Today the widespread view among scholars is that the word was an instruction to the singers or musicians. This view was expressed long by the Radak (d. 1235). See his comm. to Psalms 3:3 and his Sefer Ha-Shorashim. As pointed out by the Radak, evidence for this approach is that “selah” only appears in the book of Psalms and in the third chapter of Habakkuk. This chapter of Habakkuk ends with the words “la-menatzeach be-neginotai.” This ending indicates that this chapter of Habakkuk is of a similar genre to what is found in Psalms. In all of Tanach, if we find a word only in Psalms and in Habakkuk chapter 3, this is strong evidence that it is a word relating to musical instruction, and not a regular word. Perhaps it was an instruction relating to raising the singers’ voices or the music level, since it may derive from the root “S-L-L=raise.”
                       The word “selah” is found right after the word “higayon” at Ps. 9:17 (“higayon selah.”) Our next question is the meaning of this word.  Before we discuss the word itself, let us discuss its root H-G-H. This root appears many times in Tanach. Sometimes it means “think about, meditate.” Other times it means “murmur, speak.”
                      Aside from the vague use of the word “higayon” at Ps. 9:17, the word “higayon” appears only three other times in Tanakh (in various forms).  At Eikhah 3:62 (“hegyonam”), it has a meaning like “murmurings.” At Psalms 92:4, it is connected with a musical instrument: “higayon be-khinor” =a higayon with a harp. Finally, we have “hegyon libi” at Ps. 19:15, a verse very familiar to us, as we recite these two words at the end of every Amidah. Here it means the “thoughts” or perhaps even the “murmurings” of the heart.
                    OK, so what does “higayon” mean at Ps. 9:17, preceding “selah”? The consensus is that this too is a musical instruction, either to the singers or to the musicians. But what kind of musical instruction? On the one hand, H-G-H has a “murmur” meaning. On the other hand, it has a “think about, meditate” meaning. The Encyclopaedia Judaica (13:1322) suggests a “murmuring glissando,” while the Soncino commentary to Ps. 9:17 suggests “a solemn meditative melody.”
                    Now let us discuss a similar difficult word: “shigayon.” Psalms 7:1 begins “Shigayon Le-David.”  Habakkuk chapter 3 begins: “A prayer of Habakkuk the prophet, ‘al shigyonot.’ “   These are the only references to this word in Tanach, either in the singular or the plural.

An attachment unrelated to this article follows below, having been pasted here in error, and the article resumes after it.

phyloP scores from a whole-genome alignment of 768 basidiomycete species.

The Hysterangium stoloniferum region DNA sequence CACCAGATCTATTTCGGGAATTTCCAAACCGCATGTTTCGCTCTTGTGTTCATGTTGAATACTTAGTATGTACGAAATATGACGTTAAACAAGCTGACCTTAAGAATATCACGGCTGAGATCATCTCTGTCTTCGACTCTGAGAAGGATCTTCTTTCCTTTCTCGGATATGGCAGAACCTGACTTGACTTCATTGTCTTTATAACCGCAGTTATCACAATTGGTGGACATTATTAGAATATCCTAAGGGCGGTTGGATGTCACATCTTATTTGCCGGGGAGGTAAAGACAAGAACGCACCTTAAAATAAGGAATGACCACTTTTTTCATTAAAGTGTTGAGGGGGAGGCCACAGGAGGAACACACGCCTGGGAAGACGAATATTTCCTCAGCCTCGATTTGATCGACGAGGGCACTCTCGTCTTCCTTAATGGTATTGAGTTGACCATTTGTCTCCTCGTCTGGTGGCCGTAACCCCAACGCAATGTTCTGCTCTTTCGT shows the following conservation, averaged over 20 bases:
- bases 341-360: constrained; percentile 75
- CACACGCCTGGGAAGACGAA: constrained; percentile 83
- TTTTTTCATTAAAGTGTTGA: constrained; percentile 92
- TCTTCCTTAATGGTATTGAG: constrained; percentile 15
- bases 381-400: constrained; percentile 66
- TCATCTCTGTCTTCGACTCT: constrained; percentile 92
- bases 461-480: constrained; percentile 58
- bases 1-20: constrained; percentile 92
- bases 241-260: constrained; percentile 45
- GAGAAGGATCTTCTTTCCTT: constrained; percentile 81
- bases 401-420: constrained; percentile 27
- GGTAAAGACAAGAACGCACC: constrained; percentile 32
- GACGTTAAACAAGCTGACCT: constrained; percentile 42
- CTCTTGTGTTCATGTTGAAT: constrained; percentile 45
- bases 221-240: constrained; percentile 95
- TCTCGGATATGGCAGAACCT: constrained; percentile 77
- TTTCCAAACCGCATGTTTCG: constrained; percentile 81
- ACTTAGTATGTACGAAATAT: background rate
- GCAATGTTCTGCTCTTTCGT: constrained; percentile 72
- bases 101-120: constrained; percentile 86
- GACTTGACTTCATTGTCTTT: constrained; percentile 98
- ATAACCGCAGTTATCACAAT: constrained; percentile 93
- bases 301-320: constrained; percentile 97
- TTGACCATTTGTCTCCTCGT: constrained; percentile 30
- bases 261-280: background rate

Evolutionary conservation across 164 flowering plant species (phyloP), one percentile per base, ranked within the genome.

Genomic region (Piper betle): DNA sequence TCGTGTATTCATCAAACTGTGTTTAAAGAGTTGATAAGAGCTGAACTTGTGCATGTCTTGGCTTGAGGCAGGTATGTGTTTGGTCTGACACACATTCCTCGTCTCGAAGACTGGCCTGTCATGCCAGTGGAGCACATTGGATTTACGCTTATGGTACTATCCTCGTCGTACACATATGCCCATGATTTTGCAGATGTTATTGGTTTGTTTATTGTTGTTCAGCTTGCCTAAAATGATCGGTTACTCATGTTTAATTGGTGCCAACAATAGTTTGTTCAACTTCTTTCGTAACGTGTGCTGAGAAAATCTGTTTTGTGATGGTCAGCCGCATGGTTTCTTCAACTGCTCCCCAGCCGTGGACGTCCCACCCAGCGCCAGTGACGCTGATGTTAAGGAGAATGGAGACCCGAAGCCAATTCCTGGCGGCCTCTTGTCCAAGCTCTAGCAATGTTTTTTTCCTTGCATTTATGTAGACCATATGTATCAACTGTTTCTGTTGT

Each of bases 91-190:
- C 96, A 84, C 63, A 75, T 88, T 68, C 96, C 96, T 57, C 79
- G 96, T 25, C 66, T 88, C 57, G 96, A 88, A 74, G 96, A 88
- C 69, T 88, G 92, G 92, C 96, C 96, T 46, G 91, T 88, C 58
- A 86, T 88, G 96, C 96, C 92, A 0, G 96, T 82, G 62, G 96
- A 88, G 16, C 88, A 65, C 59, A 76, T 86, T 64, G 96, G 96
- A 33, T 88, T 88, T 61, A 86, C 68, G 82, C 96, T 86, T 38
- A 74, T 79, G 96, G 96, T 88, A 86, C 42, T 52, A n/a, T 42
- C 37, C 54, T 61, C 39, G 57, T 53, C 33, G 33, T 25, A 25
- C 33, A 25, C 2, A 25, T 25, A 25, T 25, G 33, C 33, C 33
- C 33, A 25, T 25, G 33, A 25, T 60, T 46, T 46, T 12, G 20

The Soncino commentary to Psalms 7:1 writes that the word has been “explained as a ‘dithyrambic song of irregular structure and of impassioned character.’ The term may be connected with the root shagahwander aimlessly, stagger.’ “  Their commentary to Habakkuk 3:1 is similar:  “the term has been defined as ‘a dithyrambic poem in wild ecstatic wandering rhythms.’ ” My trusty Random House dictionary defines “dithyramb” as “a Greek choral song or chant of vehement or wild character and of…irregular form.”
                   But instead of seeing the root as the Hebrew Sh-G-H, others see the word as of Akkadian origin with the meaning “dirge.” But the contents of Psalms chapter 7 and Habakkuk chapter 3 do not seem to be “dirges.” 
                   It is interesting that if one looks carefully at the Even-Shoshan concordance on these two words: “shigayon” and “shigyonot,” one sees that he made an error when he quoted the text of Hab. 3:1. This is ironic since Sh-G-H means “wander off and err”! (I am sure that the error here was not a purposeful joke. Concordance authors are surely perfectionists!)
                  I mentioned above that the word “selah” appears 71 times in Psalms, and otherwise only appears in the third chapter of Habakkuk. What other word has such a similar skewed distribution? If you think for a bit, you can figure it out, as I already gave you a clue. The word is “la-menatzeach.” Aside from one appearance in the book of Habakkuk, it appears 55 times in the book of Psalms. In the case of “la-menatzeach,” the root N-Tz-Ch means “supervise.” It is most likely a word that gives an instruction to the supervisor of the music about the musical accompaniment to the psalm. (Elsewhere in Tanach, the  word “netzach” usually means “eternity.” As I wrote in a previous column on this root, it is hard to connect this “supervise” meaning of N-Tz-Ch with the “eternity” meaning.)
Mitchell First writes scholarly articles for the Link and is an injury attorney who takes the other side to the brink. Selah! 

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Wednesday, 11 September 2019

"The Unbearable Lightness of Being a Nazi (2008)"